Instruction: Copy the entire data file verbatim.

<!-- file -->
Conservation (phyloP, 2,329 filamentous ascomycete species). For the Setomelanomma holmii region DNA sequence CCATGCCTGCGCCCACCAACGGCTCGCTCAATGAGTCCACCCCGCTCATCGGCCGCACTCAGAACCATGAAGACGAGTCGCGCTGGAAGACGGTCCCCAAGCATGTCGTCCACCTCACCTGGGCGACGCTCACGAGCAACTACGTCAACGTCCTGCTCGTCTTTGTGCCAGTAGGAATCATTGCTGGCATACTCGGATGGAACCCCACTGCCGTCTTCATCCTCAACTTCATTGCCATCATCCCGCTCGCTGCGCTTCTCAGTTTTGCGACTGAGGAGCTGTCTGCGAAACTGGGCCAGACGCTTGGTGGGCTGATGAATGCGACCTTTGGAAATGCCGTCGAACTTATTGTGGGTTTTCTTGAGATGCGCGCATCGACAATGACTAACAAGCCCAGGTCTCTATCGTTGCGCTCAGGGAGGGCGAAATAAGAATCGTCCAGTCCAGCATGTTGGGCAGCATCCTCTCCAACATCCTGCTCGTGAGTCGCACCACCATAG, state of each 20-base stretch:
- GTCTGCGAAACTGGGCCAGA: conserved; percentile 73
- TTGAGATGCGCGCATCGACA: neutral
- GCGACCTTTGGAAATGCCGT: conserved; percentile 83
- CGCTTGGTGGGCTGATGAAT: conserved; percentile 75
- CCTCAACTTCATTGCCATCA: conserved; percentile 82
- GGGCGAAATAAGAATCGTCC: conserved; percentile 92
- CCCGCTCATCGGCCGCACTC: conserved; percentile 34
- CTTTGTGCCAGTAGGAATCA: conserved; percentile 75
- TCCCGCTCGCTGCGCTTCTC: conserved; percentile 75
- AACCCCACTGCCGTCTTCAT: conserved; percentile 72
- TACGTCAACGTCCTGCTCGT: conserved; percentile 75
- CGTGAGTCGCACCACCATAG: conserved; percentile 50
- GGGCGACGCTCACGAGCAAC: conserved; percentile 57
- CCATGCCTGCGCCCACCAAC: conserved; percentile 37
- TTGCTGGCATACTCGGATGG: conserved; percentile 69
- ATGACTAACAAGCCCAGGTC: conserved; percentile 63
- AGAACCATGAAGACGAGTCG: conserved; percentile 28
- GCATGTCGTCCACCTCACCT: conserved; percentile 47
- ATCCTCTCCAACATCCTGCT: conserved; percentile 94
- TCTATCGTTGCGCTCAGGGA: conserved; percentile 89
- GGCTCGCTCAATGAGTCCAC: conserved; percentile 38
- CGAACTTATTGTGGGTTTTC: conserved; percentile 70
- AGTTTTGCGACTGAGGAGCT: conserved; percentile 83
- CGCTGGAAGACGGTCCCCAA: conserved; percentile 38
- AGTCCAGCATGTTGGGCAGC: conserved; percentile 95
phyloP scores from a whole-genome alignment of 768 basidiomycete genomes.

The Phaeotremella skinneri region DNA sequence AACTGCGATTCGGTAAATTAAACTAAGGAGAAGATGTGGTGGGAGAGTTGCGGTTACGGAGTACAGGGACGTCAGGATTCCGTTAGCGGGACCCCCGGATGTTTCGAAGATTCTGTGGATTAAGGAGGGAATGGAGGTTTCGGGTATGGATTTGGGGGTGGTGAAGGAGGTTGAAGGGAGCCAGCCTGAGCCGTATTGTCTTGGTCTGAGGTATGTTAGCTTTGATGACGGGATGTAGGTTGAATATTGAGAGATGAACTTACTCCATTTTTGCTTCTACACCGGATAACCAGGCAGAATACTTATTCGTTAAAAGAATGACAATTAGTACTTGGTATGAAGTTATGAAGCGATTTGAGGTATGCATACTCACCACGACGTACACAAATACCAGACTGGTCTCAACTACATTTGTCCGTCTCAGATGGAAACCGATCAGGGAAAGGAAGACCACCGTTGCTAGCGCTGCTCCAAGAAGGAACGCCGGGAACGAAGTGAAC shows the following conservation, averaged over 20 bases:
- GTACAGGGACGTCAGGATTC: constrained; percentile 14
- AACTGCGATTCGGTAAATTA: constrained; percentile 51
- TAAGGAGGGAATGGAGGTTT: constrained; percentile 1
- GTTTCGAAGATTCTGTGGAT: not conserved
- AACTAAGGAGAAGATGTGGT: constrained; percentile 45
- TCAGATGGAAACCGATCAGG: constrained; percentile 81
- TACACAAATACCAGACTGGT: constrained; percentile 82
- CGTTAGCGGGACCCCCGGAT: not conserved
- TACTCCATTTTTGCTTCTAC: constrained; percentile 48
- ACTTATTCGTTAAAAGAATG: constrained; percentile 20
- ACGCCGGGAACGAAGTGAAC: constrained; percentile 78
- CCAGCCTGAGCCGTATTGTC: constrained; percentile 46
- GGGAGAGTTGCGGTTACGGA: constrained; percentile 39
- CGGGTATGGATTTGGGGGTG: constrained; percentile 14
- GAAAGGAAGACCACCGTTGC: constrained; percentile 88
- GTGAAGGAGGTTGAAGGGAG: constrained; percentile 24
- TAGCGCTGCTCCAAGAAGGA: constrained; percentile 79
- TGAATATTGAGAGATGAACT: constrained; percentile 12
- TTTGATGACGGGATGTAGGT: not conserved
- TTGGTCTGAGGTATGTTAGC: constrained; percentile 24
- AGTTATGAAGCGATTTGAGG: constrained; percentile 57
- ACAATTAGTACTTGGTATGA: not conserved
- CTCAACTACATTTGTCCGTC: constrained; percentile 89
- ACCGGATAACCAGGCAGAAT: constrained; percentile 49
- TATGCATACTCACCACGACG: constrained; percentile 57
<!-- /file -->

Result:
Conservation (phyloP, 2,329 filamentous ascomycete species). For the Setomelanomma holmii region DNA sequence CCATGCCTGCGCCCACCAACGGCTCGCTCAATGAGTCCACCCCGCTCATCGGCCGCACTCAGAACCATGAAGACGAGTCGCGCTGGAAGACGGTCCCCAAGCATGTCGTCCACCTCACCTGGGCGACGCTCACGAGCAACTACGTCAACGTCCTGCTCGTCTTTGTGCCAGTAGGAATCATTGCTGGCATACTCGGATGGAACCCCACTGCCGTCTTCATCCTCAACTTCATTGCCATCATCCCGCTCGCTGCGCTTCTCAGTTTTGCGACTGAGGAGCTGTCTGCGAAACTGGGCCAGACGCTTGGTGGGCTGATGAATGCGACCTTTGGAAATGCCGTCGAACTTATTGTGGGTTTTCTTGAGATGCGCGCATCGACAATGACTAACAAGCCCAGGTCTCTATCGTTGCGCTCAGGGAGGGCGAAATAAGAATCGTCCAGTCCAGCATGTTGGGCAGCATCCTCTCCAACATCCTGCTCGTGAGTCGCACCACCATAG, state of each 20-base stretch:
- GTCTGCGAAACTGGGCCAGA: conserved; percentile 73
- TTGAGATGCGCGCATCGACA: neutral
- GCGACCTTTGGAAATGCCGT: conserved; percentile 83
- CGCTTGGTGGGCTGATGAAT: conserved; percentile 75
- CCTCAACTTCATTGCCATCA: conserved; percentile 82
- GGGCGAAATAAGAATCGTCC: conserved; percentile 92
- CCCGCTCATCGGCCGCACTC: conserved; percentile 34
- CTTTGTGCCAGTAGGAATCA: conserved; percentile 75
- TCCCGCTCGCTGCGCTTCTC: conserved; percentile 75
- AACCCCACTGCCGTCTTCAT: conserved; percentile 72
- TACGTCAACGTCCTGCTCGT: conserved; percentile 75
- CGTGAGTCGCACCACCATAG: conserved; percentile 50
- GGGCGACGCTCACGAGCAAC: conserved; percentile 57
- CCATGCCTGCGCCCACCAAC: conserved; percentile 37
- TTGCTGGCATACTCGGATGG: conserved; percentile 69
- ATGACTAACAAGCCCAGGTC: conserved; percentile 63
- AGAACCATGAAGACGAGTCG: conserved; percentile 28
- GCATGTCGTCCACCTCACCT: conserved; percentile 47
- ATCCTCTCCAACATCCTGCT: conserved; percentile 94
- TCTATCGTTGCGCTCAGGGA: conserved; percentile 89
- GGCTCGCTCAATGAGTCCAC: conserved; percentile 38
- CGAACTTATTGTGGGTTTTC: conserved; percentile 70
- AGTTTTGCGACTGAGGAGCT: conserved; percentile 83
- CGCTGGAAGACGGTCCCCAA: conserved; percentile 38
- AGTCCAGCATGTTGGGCAGC: conserved; percentile 95
phyloP scores from a whole-genome alignment of 768 basidiomycete genomes.

The Phaeotremella skinneri region DNA sequence AACTGCGATTCGGTAAATTAAACTAAGGAGAAGATGTGGTGGGAGAGTTGCGGTTACGGAGTACAGGGACGTCAGGATTCCGTTAGCGGGACCCCCGGATGTTTCGAAGATTCTGTGGATTAAGGAGGGAATGGAGGTTTCGGGTATGGATTTGGGGGTGGTGAAGGAGGTTGAAGGGAGCCAGCCTGAGCCGTATTGTCTTGGTCTGAGGTATGTTAGCTTTGATGACGGGATGTAGGTTGAATATTGAGAGATGAACTTACTCCATTTTTGCTTCTACACCGGATAACCAGGCAGAATACTTATTCGTTAAAAGAATGACAATTAGTACTTGGTATGAAGTTATGAAGCGATTTGAGGTATGCATACTCACCACGACGTACACAAATACCAGACTGGTCTCAACTACATTTGTCCGTCTCAGATGGAAACCGATCAGGGAAAGGAAGACCACCGTTGCTAGCGCTGCTCCAAGAAGGAACGCCGGGAACGAAGTGAAC shows the following conservation, averaged over 20 bases:
- GTACAGGGACGTCAGGATTC: constrained; percentile 14
- AACTGCGATTCGGTAAATTA: constrained; percentile 51
- TAAGGAGGGAATGGAGGTTT: constrained; percentile 1
- GTTTCGAAGATTCTGTGGAT: not conserved
- AACTAAGGAGAAGATGTGGT: constrained; percentile 45
- TCAGATGGAAACCGATCAGG: constrained; percentile 81
- TACACAAATACCAGACTGGT: constrained; percentile 82
- CGTTAGCGGGACCCCCGGAT: not conserved
- TACTCCATTTTTGCTTCTAC: constrained; percentile 48
- ACTTATTCGTTAAAAGAATG: constrained; percentile 20
- ACGCCGGGAACGAAGTGAAC: constrained; percentile 78
- CCAGCCTGAGCCGTATTGTC: constrained; percentile 46
- GGGAGAGTTGCGGTTACGGA: constrained; percentile 39
- CGGGTATGGATTTGGGGGTG: constrained; percentile 14
- GAAAGGAAGACCACCGTTGC: constrained; percentile 88
- GTGAAGGAGGTTGAAGGGAG: constrained; percentile 24
- TAGCGCTGCTCCAAGAAGGA: constrained; percentile 79
- TGAATATTGAGAGATGAACT: constrained; percentile 12
- TTTGATGACGGGATGTAGGT: not conserved
- TTGGTCTGAGGTATGTTAGC: constrained; percentile 24
- AGTTATGAAGCGATTTGAGG: constrained; percentile 57
- ACAATTAGTACTTGGTATGA: not conserved
- CTCAACTACATTTGTCCGTC: constrained; percentile 89
- ACCGGATAACCAGGCAGAAT: constrained; percentile 49
- TATGCATACTCACCACGACG: constrained; percentile 57